Last year, Oakland County Health Division in Pontiac, Mich. won one of five National Health Security Awards. The National Association of County and City Health Officials (NACCHO) partnered with the Office of the Assistant Secretary for Preparedness and Response (ASPR) to recognize local health departments that have demonstrated significant accomplishments in implementing health security-related initiatives within their jurisdictions via the National Health Security (NHS) award. Now in its third year, this year’s NHS Award winners will receive a travel scholarship to be recognized at the 2018 NACCHO Annual in New Orleans, La.
We recently caught up with Melanie Ben-Ezra, emergency preparedness coordinator, Oakland County Health Division, to chat about their award-winning program and any changes their health department has experienced in the past year.
Q: Tell us about your project. Have you updated or changed the project in the past year?
A: Our program addresses the need for effective and efficient communications among Oakland County hospitals and long-term care facilities during a public health emergency. The Oakland County Health Division established committees for hospitals and long-term care facilities because we recognized early on that there’s a benefit to strengthening the partnership between the two entities. These committees were formed to enhance communications amongst these groups and with the Health Division, in addition to connecting those agencies with local homeland security, and other Oakland County government entities. The Health Division helped strengthen planning efforts, and exercising those plans, empowering the committees to solidify the foundation of emergency preparedness among participating organizations. The program has yielded a lot of benefits in the last year.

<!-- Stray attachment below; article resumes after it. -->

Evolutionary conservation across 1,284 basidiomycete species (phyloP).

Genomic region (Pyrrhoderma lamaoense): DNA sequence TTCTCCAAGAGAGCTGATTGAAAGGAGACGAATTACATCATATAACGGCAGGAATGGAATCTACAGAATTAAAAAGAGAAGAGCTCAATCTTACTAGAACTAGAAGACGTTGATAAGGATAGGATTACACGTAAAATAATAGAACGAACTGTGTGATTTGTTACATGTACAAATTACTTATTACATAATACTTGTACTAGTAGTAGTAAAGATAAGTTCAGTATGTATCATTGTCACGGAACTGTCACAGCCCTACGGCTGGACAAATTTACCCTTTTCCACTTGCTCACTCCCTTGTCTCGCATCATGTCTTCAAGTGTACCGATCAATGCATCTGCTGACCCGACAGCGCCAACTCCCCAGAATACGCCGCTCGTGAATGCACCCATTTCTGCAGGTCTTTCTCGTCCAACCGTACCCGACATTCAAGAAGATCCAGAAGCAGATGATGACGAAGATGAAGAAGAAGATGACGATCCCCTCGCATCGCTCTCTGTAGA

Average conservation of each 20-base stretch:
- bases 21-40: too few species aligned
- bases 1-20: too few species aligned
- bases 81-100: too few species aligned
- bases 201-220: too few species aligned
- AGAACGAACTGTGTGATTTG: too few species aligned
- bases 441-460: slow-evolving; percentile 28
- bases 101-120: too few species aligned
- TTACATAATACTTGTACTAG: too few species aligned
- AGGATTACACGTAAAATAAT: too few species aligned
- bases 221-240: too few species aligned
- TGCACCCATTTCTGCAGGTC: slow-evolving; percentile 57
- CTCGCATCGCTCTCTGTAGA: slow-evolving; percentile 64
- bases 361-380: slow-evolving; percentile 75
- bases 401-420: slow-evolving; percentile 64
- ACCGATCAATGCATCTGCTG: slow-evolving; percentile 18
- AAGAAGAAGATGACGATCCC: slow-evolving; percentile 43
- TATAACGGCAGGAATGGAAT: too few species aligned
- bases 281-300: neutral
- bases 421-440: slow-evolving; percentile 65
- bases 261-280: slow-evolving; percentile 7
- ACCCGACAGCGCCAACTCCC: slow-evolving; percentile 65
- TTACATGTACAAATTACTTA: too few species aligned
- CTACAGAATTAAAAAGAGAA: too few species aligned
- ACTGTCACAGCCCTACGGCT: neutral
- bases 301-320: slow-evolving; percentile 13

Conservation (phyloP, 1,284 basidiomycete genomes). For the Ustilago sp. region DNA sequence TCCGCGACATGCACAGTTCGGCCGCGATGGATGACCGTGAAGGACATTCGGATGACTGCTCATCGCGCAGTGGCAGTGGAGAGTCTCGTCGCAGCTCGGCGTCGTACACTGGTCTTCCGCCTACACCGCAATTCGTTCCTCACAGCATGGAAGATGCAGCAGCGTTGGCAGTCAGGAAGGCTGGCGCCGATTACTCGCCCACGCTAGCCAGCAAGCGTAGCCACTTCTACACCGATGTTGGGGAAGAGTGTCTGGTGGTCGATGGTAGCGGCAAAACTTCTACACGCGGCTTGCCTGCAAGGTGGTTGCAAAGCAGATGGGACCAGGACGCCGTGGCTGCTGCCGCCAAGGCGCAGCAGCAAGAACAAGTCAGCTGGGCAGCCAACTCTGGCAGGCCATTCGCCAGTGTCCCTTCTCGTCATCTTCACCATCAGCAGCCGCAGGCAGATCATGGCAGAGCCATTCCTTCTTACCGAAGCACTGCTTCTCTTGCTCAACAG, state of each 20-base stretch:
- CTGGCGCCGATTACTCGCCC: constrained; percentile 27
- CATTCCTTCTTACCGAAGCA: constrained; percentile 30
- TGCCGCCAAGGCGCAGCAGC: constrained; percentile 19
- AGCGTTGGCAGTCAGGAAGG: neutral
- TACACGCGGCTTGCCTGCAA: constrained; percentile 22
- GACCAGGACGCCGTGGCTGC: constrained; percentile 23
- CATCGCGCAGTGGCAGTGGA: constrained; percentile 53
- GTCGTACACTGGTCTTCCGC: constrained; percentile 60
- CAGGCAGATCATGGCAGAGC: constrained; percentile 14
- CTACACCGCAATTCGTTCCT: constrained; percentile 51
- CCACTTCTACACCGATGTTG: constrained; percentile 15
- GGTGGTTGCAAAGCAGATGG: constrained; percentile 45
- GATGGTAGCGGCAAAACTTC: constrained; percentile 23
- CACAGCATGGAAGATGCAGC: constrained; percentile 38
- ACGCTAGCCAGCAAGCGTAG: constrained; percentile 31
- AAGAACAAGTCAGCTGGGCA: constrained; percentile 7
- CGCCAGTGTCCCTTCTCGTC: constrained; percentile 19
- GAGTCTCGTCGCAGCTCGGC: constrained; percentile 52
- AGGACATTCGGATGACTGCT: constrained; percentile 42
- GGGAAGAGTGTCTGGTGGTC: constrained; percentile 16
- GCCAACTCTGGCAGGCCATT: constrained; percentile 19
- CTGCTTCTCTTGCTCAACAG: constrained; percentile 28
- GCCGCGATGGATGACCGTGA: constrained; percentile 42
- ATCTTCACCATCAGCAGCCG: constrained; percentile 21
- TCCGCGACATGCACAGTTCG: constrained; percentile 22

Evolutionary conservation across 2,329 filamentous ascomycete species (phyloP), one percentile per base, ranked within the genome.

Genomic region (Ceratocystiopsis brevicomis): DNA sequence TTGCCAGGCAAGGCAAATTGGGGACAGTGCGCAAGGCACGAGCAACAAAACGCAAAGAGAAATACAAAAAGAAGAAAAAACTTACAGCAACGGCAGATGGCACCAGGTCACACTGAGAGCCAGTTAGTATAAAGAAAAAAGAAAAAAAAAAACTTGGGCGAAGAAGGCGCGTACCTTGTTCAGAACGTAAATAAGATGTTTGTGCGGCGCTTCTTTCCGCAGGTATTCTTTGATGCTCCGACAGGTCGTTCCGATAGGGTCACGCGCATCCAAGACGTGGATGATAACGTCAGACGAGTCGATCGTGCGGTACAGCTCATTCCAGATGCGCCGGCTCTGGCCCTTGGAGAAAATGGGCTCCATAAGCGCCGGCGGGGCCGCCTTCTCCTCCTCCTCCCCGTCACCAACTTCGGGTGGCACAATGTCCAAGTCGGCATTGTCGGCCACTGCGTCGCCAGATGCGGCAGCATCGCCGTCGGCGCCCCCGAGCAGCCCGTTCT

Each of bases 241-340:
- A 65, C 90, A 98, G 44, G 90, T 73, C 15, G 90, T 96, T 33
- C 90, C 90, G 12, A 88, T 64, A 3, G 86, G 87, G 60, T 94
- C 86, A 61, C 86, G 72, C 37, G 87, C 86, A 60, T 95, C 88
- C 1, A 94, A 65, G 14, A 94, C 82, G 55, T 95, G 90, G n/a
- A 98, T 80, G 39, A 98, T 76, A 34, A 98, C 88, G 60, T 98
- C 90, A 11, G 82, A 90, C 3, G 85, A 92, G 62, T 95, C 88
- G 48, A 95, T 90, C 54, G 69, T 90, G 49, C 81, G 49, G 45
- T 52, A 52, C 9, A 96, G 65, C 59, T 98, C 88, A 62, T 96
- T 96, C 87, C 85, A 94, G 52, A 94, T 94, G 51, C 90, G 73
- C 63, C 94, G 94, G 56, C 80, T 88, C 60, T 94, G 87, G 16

Q: What benefits has your health department seen since the award?
A: This has been an interesting year for our county. There was recently a water main repair that resulted in a boil water advisory and/or complete loss of water for up to a full week for many communities in our county. There were varying degrees of impact. Fourteen communities (cities, villages, townships) within Oakland County were affected. During the event, we reaped the benefit of those partnerships we created in advance. Everyone knew to call the emergency operations center (EOC) and was well practiced in using the Michigan Health Alert Network (MIHAN), an automated system for alerting key health care and public safety personnel of conditions that would impact the health and safety of their residents.
This advanced notice helped facilities more adequately prepare for the loss of water. The EOC opened the night before the water loss and because key personnel had cell phone numbers and relationships with the folks working the EOC, they were prompted to communicate with one another early on.
Q: Were there unexpected benefits from implementing your program?
A: When we had the water main break, the improved communications in the public health community was definitely a benefit.
Q: Any thoughts you’d like to pass onto potential applicants of the NHS award?
A: Oakland County is continuously looking for ways to best serve public health partners and the community. The greatest ideas we’ve had thus far come from being actively involved and looking at the needs of our community partners and residents. Our greatest success comes from our ability to see the needs of the public through organizations who are also serving them.
Applications will be accepted now through June 1, 2018. LHDs are invited to submit one application per category, but will only be eligible to win one award. To apply, click here. If you have questions, please contact the Preparedness team.